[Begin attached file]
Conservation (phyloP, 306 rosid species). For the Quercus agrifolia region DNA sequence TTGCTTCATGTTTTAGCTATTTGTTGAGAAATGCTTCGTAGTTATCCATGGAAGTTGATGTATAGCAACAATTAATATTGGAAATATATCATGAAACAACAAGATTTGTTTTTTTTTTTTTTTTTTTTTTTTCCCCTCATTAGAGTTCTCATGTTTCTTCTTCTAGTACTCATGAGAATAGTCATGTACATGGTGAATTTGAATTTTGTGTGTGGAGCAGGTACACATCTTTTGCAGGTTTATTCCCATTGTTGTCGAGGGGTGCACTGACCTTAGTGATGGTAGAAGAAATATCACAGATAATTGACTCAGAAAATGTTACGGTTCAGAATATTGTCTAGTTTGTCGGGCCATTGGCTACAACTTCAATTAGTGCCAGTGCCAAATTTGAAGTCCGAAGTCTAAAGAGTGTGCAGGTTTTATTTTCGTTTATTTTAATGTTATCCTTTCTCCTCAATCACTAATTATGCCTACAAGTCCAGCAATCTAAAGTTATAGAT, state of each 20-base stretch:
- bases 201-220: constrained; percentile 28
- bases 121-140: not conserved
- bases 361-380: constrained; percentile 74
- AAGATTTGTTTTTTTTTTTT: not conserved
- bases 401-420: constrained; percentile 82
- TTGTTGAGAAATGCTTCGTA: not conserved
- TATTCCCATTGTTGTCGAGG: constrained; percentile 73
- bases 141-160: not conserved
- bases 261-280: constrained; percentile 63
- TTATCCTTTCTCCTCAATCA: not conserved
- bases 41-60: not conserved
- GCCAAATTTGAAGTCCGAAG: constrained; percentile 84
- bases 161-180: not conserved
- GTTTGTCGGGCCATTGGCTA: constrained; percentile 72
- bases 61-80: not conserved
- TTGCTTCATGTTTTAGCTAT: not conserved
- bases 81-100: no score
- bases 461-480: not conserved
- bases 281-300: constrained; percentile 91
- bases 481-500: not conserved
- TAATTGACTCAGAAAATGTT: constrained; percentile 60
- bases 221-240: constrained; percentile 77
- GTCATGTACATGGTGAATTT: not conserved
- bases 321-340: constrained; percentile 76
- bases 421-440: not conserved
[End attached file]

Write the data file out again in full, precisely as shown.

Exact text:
Conservation (phyloP, 306 rosid species). For the Quercus agrifolia region DNA sequence TTGCTTCATGTTTTAGCTATTTGTTGAGAAATGCTTCGTAGTTATCCATGGAAGTTGATGTATAGCAACAATTAATATTGGAAATATATCATGAAACAACAAGATTTGTTTTTTTTTTTTTTTTTTTTTTTTCCCCTCATTAGAGTTCTCATGTTTCTTCTTCTAGTACTCATGAGAATAGTCATGTACATGGTGAATTTGAATTTTGTGTGTGGAGCAGGTACACATCTTTTGCAGGTTTATTCCCATTGTTGTCGAGGGGTGCACTGACCTTAGTGATGGTAGAAGAAATATCACAGATAATTGACTCAGAAAATGTTACGGTTCAGAATATTGTCTAGTTTGTCGGGCCATTGGCTACAACTTCAATTAGTGCCAGTGCCAAATTTGAAGTCCGAAGTCTAAAGAGTGTGCAGGTTTTATTTTCGTTTATTTTAATGTTATCCTTTCTCCTCAATCACTAATTATGCCTACAAGTCCAGCAATCTAAAGTTATAGAT, state of each 20-base stretch:
- bases 201-220: constrained; percentile 28
- bases 121-140: not conserved
- bases 361-380: constrained; percentile 74
- AAGATTTGTTTTTTTTTTTT: not conserved
- bases 401-420: constrained; percentile 82
- TTGTTGAGAAATGCTTCGTA: not conserved
- TATTCCCATTGTTGTCGAGG: constrained; percentile 73
- bases 141-160: not conserved
- bases 261-280: constrained; percentile 63
- TTATCCTTTCTCCTCAATCA: not conserved
- bases 41-60: not conserved
- GCCAAATTTGAAGTCCGAAG: constrained; percentile 84
- bases 161-180: not conserved
- GTTTGTCGGGCCATTGGCTA: constrained; percentile 72
- bases 61-80: not conserved
- TTGCTTCATGTTTTAGCTAT: not conserved
- bases 81-100: no score
- bases 461-480: not conserved
- bases 281-300: constrained; percentile 91
- bases 481-500: not conserved
- TAATTGACTCAGAAAATGTT: constrained; percentile 60
- bases 221-240: constrained; percentile 77
- GTCATGTACATGGTGAATTT: not conserved
- bases 321-340: constrained; percentile 76
- bases 421-440: not conserved